Rm (Unix)

In computing, rm is a basic command on Unix and Unix-like operating systems used to remove objects such as computer files, directories and symbolic links from file systems and also special files such as device nodes, pipes and sockets, similar to the del command in MS-DOS, OS/2, and Microsoft Windows. The command is also available in the EFI shell.


The rm command removes references to objects from the filesystem using the unlink system call, where those objects might have had multiple references, and the objects themselves are discarded only when all references have been removed and no programs still have open handles to the objects.
This allows for scenarios where a program can open a file, immediately remove it from the filesystem, and then use it for temporary space, knowing that the file's space will be reclaimed after the program exits, even if it exits by crashing.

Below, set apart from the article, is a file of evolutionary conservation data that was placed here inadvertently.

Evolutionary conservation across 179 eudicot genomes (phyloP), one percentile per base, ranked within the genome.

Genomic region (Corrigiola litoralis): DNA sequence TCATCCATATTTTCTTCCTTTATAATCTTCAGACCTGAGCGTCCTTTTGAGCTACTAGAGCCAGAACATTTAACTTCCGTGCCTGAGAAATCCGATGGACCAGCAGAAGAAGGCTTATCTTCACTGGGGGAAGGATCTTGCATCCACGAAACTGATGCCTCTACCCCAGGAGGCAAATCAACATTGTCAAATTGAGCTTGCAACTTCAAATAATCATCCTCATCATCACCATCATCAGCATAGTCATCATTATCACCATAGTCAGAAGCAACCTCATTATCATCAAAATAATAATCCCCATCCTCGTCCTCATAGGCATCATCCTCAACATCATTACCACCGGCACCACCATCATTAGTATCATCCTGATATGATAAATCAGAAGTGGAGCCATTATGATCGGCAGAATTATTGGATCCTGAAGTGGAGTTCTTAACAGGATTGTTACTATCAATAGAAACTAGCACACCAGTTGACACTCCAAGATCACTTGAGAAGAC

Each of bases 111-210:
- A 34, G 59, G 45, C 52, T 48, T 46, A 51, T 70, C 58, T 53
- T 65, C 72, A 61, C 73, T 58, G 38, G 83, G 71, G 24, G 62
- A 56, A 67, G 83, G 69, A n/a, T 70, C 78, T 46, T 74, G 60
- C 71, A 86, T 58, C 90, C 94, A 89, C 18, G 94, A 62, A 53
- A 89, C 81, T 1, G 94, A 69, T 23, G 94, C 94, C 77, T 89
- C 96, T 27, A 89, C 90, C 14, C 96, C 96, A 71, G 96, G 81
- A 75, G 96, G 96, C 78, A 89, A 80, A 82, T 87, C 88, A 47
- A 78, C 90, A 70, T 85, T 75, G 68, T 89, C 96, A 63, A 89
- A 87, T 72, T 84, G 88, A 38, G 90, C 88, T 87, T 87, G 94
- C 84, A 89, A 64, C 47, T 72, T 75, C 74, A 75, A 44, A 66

The command generally does not destroy file data, since its purpose is really merely to unlink references, and the filesystem space freed may still contain leftover data from the removed file. This can be a security concern in some cases, and hardened versions sometimes provide for wiping out the data as the last link is being cut, and programs such as shred and srm are available which specifically provide data wiping capability.
rm is generally only seen on UNIX-derived operating systems, which typically do not provide for recovery of deleted files through a mechanism like the recycle bin, hence the tendency for users to enclose rm in some kind of wrapper to limit accidental file deletion.
There are undelete utilities that will attempt to reconstruct the index and can bring the file back if the parts were not reused.